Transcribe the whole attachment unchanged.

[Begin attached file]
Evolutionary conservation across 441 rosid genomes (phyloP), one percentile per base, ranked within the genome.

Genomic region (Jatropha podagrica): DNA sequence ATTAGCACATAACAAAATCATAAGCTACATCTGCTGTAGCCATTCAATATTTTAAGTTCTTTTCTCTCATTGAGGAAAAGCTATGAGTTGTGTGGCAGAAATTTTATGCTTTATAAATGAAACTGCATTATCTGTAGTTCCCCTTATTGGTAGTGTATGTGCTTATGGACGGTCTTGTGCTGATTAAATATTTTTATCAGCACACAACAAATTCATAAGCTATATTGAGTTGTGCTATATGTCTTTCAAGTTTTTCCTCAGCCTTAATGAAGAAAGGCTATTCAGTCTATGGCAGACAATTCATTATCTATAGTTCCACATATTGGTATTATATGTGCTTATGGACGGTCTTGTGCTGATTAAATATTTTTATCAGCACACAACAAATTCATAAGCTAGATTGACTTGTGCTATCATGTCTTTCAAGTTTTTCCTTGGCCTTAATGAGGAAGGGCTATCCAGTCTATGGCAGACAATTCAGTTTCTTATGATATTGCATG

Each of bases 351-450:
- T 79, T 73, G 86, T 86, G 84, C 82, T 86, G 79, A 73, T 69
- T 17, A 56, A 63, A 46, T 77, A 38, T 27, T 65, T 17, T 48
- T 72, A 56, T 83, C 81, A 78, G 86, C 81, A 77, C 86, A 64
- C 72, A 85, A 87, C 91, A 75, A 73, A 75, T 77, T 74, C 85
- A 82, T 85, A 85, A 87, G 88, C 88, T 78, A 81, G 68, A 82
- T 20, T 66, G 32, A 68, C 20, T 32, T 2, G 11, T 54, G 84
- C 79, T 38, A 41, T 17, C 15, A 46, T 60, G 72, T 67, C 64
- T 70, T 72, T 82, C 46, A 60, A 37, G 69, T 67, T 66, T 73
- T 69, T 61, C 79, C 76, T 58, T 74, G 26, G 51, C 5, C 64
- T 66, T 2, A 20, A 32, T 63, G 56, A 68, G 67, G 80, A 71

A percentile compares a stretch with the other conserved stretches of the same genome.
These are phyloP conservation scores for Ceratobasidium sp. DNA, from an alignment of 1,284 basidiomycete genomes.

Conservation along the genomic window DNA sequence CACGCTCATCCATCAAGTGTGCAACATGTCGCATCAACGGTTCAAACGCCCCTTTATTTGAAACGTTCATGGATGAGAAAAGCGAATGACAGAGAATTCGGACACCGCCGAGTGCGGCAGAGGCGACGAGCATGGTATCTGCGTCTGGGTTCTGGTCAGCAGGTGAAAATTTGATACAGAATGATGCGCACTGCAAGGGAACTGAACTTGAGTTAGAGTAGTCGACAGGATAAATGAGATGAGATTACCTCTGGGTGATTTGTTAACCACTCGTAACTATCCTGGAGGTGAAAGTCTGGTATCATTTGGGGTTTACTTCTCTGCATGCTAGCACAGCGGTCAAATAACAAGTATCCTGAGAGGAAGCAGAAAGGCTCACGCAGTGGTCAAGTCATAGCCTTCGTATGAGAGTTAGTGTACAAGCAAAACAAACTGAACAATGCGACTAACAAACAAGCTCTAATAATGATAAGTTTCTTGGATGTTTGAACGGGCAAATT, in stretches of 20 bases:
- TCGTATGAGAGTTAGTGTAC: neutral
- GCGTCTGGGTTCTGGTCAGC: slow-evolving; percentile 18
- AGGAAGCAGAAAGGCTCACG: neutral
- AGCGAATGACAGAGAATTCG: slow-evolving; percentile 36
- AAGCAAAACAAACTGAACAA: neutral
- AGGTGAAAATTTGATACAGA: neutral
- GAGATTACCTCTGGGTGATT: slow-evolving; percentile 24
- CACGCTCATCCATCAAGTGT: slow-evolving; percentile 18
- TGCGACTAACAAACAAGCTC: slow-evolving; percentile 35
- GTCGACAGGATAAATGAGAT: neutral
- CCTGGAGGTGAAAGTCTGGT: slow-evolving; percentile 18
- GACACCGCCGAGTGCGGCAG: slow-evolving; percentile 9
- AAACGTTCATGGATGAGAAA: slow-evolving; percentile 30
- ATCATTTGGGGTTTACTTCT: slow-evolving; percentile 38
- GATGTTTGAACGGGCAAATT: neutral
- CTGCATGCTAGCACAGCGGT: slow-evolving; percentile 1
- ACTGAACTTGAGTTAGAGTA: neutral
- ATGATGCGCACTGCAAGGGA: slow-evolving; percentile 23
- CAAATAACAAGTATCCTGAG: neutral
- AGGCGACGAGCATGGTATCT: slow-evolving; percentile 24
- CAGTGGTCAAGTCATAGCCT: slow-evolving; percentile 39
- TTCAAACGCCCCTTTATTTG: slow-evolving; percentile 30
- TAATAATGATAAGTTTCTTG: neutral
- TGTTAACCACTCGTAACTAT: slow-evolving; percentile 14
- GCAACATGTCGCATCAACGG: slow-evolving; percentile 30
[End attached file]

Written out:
Evolutionary conservation across 441 rosid genomes (phyloP), one percentile per base, ranked within the genome.

Genomic region (Jatropha podagrica): DNA sequence ATTAGCACATAACAAAATCATAAGCTACATCTGCTGTAGCCATTCAATATTTTAAGTTCTTTTCTCTCATTGAGGAAAAGCTATGAGTTGTGTGGCAGAAATTTTATGCTTTATAAATGAAACTGCATTATCTGTAGTTCCCCTTATTGGTAGTGTATGTGCTTATGGACGGTCTTGTGCTGATTAAATATTTTTATCAGCACACAACAAATTCATAAGCTATATTGAGTTGTGCTATATGTCTTTCAAGTTTTTCCTCAGCCTTAATGAAGAAAGGCTATTCAGTCTATGGCAGACAATTCATTATCTATAGTTCCACATATTGGTATTATATGTGCTTATGGACGGTCTTGTGCTGATTAAATATTTTTATCAGCACACAACAAATTCATAAGCTAGATTGACTTGTGCTATCATGTCTTTCAAGTTTTTCCTTGGCCTTAATGAGGAAGGGCTATCCAGTCTATGGCAGACAATTCAGTTTCTTATGATATTGCATG

Each of bases 351-450:
- T 79, T 73, G 86, T 86, G 84, C 82, T 86, G 79, A 73, T 69
- T 17, A 56, A 63, A 46, T 77, A 38, T 27, T 65, T 17, T 48
- T 72, A 56, T 83, C 81, A 78, G 86, C 81, A 77, C 86, A 64
- C 72, A 85, A 87, C 91, A 75, A 73, A 75, T 77, T 74, C 85
- A 82, T 85, A 85, A 87, G 88, C 88, T 78, A 81, G 68, A 82
- T 20, T 66, G 32, A 68, C 20, T 32, T 2, G 11, T 54, G 84
- C 79, T 38, A 41, T 17, C 15, A 46, T 60, G 72, T 67, C 64
- T 70, T 72, T 82, C 46, A 60, A 37, G 69, T 67, T 66, T 73
- T 69, T 61, C 79, C 76, T 58, T 74, G 26, G 51, C 5, C 64
- T 66, T 2, A 20, A 32, T 63, G 56, A 68, G 67, G 80, A 71

A percentile compares a stretch with the other conserved stretches of the same genome.
These are phyloP conservation scores for Ceratobasidium sp. DNA, from an alignment of 1,284 basidiomycete genomes.

Conservation along the genomic window DNA sequence CACGCTCATCCATCAAGTGTGCAACATGTCGCATCAACGGTTCAAACGCCCCTTTATTTGAAACGTTCATGGATGAGAAAAGCGAATGACAGAGAATTCGGACACCGCCGAGTGCGGCAGAGGCGACGAGCATGGTATCTGCGTCTGGGTTCTGGTCAGCAGGTGAAAATTTGATACAGAATGATGCGCACTGCAAGGGAACTGAACTTGAGTTAGAGTAGTCGACAGGATAAATGAGATGAGATTACCTCTGGGTGATTTGTTAACCACTCGTAACTATCCTGGAGGTGAAAGTCTGGTATCATTTGGGGTTTACTTCTCTGCATGCTAGCACAGCGGTCAAATAACAAGTATCCTGAGAGGAAGCAGAAAGGCTCACGCAGTGGTCAAGTCATAGCCTTCGTATGAGAGTTAGTGTACAAGCAAAACAAACTGAACAATGCGACTAACAAACAAGCTCTAATAATGATAAGTTTCTTGGATGTTTGAACGGGCAAATT, in stretches of 20 bases:
- TCGTATGAGAGTTAGTGTAC: neutral
- GCGTCTGGGTTCTGGTCAGC: slow-evolving; percentile 18
- AGGAAGCAGAAAGGCTCACG: neutral
- AGCGAATGACAGAGAATTCG: slow-evolving; percentile 36
- AAGCAAAACAAACTGAACAA: neutral
- AGGTGAAAATTTGATACAGA: neutral
- GAGATTACCTCTGGGTGATT: slow-evolving; percentile 24
- CACGCTCATCCATCAAGTGT: slow-evolving; percentile 18
- TGCGACTAACAAACAAGCTC: slow-evolving; percentile 35
- GTCGACAGGATAAATGAGAT: neutral
- CCTGGAGGTGAAAGTCTGGT: slow-evolving; percentile 18
- GACACCGCCGAGTGCGGCAG: slow-evolving; percentile 9
- AAACGTTCATGGATGAGAAA: slow-evolving; percentile 30
- ATCATTTGGGGTTTACTTCT: slow-evolving; percentile 38
- GATGTTTGAACGGGCAAATT: neutral
- CTGCATGCTAGCACAGCGGT: slow-evolving; percentile 1
- ACTGAACTTGAGTTAGAGTA: neutral
- ATGATGCGCACTGCAAGGGA: slow-evolving; percentile 23
- CAAATAACAAGTATCCTGAG: neutral
- AGGCGACGAGCATGGTATCT: slow-evolving; percentile 24
- CAGTGGTCAAGTCATAGCCT: slow-evolving; percentile 39
- TTCAAACGCCCCTTTATTTG: slow-evolving; percentile 30
- TAATAATGATAAGTTTCTTG: neutral
- TGTTAACCACTCGTAACTAT: slow-evolving; percentile 14
- GCAACATGTCGCATCAACGG: slow-evolving; percentile 30